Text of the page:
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Anne Hathaway Flies Solo in Julie Taymor's 'Grounded' at Public Theater

By K. Young k.young@classicalite.com on Apr 30, 2015 02:20 AM EDT

It's official: Anne Hathaway has gone and enlisted in the Air Force. OK, so not really. But Hathaway hath given us a tour de force performance as a "Maverick" Mitchell-esque fighter pilot who rains down hell on Iraq and Afghanistan in Julie Taymor's new solo play, Grounded, at Public Theater.

Directed by the Tony-winning Taymor (yes, we have forgiven her for the utter failure that was Spider-Man: Turn Off the Dark), Grounded premiered at the Public on Sunday. As per the OGL's review: "In its comparative simplicity and economy, 'Grounded' could be seen as a departure of sorts for both artists. Ms. Hathaway is alone onstage for about 85 minutes, with scarcely a costume change, although Ms. Taymor has provided a sleek, high-tech production surrounding her."

The NYT also notes that while the material is not new by any means, George Brant's play draws a nuanced and haunting portrait of a woman serving in the United States Armed Forces--coming under pressure as the human cost of war, for combatants as well as civilians, slowly eats away at her well-armored psyche.

Likewise, New York mag's Vulture said that the combination of Oscar-winning movie star Anne Hathaway and buzz-magnet director Julie Taymor is sure to draw more attention to the timely subject than have any of the play's three dozen productions around the world since 2013 (including a well-reviewed, bare-bones stop in New York last year).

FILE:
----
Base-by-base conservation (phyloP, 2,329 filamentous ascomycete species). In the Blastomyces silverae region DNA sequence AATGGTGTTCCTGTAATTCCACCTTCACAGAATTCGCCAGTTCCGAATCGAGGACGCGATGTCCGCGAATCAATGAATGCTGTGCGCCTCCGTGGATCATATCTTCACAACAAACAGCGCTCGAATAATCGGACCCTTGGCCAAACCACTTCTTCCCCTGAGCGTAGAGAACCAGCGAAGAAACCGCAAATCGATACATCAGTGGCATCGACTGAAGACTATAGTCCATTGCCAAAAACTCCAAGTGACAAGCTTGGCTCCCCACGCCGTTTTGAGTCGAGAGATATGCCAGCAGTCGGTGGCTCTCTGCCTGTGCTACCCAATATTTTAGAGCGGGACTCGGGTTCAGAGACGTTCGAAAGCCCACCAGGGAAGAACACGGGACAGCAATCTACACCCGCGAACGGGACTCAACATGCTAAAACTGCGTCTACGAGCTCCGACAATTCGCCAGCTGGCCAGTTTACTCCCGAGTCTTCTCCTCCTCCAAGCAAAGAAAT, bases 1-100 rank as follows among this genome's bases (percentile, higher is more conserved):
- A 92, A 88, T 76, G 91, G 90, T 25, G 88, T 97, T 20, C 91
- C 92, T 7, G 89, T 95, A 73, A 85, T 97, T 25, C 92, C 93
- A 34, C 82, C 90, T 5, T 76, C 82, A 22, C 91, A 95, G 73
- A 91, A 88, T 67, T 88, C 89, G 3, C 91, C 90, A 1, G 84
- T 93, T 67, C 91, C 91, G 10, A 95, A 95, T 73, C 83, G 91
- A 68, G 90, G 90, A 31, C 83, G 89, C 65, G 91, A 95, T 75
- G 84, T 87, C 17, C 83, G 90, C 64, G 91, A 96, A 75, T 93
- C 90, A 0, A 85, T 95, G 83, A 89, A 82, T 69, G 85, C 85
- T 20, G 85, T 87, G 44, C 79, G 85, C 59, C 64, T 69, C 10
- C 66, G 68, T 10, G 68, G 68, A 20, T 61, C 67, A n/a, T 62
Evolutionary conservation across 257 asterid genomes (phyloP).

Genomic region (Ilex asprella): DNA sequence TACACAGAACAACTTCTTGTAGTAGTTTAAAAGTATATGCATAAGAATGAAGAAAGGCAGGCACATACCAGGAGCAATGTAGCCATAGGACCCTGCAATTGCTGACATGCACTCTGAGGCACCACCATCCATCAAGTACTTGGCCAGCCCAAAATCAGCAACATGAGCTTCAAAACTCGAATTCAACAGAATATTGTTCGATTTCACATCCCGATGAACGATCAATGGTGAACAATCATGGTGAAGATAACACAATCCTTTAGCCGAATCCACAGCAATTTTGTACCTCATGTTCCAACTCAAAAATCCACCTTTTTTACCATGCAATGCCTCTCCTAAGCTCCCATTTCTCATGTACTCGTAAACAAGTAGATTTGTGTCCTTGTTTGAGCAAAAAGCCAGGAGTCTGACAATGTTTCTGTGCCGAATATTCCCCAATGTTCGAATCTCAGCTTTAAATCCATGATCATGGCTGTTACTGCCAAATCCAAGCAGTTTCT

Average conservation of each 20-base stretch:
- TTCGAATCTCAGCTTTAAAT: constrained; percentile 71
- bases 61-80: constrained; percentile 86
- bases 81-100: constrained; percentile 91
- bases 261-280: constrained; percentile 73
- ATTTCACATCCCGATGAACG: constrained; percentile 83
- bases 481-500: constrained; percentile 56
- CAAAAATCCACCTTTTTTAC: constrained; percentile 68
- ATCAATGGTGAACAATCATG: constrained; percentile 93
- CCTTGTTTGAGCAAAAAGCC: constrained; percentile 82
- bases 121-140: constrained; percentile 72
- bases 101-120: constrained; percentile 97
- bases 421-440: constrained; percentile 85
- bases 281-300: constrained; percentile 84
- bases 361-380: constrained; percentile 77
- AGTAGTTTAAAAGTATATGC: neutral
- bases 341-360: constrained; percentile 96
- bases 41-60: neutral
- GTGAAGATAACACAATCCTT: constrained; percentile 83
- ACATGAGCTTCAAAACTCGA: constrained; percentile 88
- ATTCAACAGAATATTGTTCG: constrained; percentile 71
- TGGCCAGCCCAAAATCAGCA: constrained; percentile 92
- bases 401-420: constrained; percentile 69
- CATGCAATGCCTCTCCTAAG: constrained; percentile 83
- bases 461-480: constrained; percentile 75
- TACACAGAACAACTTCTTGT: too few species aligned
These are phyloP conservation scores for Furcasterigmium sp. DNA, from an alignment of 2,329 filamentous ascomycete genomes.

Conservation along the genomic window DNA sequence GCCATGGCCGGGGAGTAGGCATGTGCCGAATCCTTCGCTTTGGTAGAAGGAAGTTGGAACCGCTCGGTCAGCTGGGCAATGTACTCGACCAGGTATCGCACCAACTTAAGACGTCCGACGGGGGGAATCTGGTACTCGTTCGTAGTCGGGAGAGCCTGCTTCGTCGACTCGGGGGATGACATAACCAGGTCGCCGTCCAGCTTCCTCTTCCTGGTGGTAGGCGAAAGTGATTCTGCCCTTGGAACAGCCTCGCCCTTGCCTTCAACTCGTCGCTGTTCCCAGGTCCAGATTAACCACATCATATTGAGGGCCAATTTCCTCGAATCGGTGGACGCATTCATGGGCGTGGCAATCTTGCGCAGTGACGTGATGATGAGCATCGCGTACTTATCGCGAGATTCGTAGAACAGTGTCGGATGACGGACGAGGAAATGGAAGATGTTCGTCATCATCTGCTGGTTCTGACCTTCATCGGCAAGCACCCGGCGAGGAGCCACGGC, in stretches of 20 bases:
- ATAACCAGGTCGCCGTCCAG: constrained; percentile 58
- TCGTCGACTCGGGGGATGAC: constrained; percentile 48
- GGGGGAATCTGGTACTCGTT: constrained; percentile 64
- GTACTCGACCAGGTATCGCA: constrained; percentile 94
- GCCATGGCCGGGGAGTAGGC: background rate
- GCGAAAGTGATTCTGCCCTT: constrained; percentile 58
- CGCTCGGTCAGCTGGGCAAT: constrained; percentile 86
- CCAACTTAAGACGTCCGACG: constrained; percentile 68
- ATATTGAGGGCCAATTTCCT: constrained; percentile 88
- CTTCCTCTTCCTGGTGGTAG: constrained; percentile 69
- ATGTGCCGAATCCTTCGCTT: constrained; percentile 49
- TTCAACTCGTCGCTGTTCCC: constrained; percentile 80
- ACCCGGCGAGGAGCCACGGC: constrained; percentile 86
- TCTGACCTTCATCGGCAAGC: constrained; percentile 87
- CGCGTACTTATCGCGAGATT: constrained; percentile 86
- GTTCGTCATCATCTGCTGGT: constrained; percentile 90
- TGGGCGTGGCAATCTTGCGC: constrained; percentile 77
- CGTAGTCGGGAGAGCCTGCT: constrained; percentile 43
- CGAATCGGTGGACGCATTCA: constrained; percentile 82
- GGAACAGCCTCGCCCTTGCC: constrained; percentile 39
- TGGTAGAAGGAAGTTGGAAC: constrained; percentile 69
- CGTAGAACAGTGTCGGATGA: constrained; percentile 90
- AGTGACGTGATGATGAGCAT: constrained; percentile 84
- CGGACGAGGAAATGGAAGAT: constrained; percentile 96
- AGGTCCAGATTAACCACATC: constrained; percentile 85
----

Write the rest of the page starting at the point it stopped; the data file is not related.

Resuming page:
Classicalites, you can watch Hath & Tay chat about Brant's Grounded below:

The themes and plot discussed in the play subtly underscore the importance of the overall message--how to convey ideas and concepts to Americans that they may not want to hear. For instance, this cautionary tale about our increasing reliance on drone warfare may easily be ignored, as there is not much exterior drama to it. On the surface, it's an unnamed Air Force major who simply delivers an 80-minute monologue recounting her plight from fallen fighter pilot to operator of UAVs (i.e. unmanned aerial vehicles) after an unplanned pregnancy grounds her.

Transferred from the deserts of Iraq to Creech AFB in the Mojave--from one desert to another, ostensibly--she experiences a moral dilemma that eventually breaks her. While she gets to be with her husband and daughter after staring at screens all day, the act of killing becomes so remote as to almost deprive it of meaning. We are meant to understand that the obligatory trust we offer the military in order to protect us is just a more abstract version of the same trade-off.

And with Hathaway's gut-wrenching performance, we really do feel for her--as we begin to understand her plight of a woman who is really losing it.

As Oskar Eustis, the Public's artistic director, writes in his program note: "Grounded is interested in the psychological impact on the pilots who command drones, but what makes the play important and powerful is the way [Brandt's] pilot stands in for all of us."

Indeed, it really is a remarkable play that addresses the tough questions that must be asked of today's military. It's a must-see there in the Village, with Anne Hathaway at her best.

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TagsAnne Hathaway, Grounded, Julie Taymor, Tony Awards, George Brant, Public Theater

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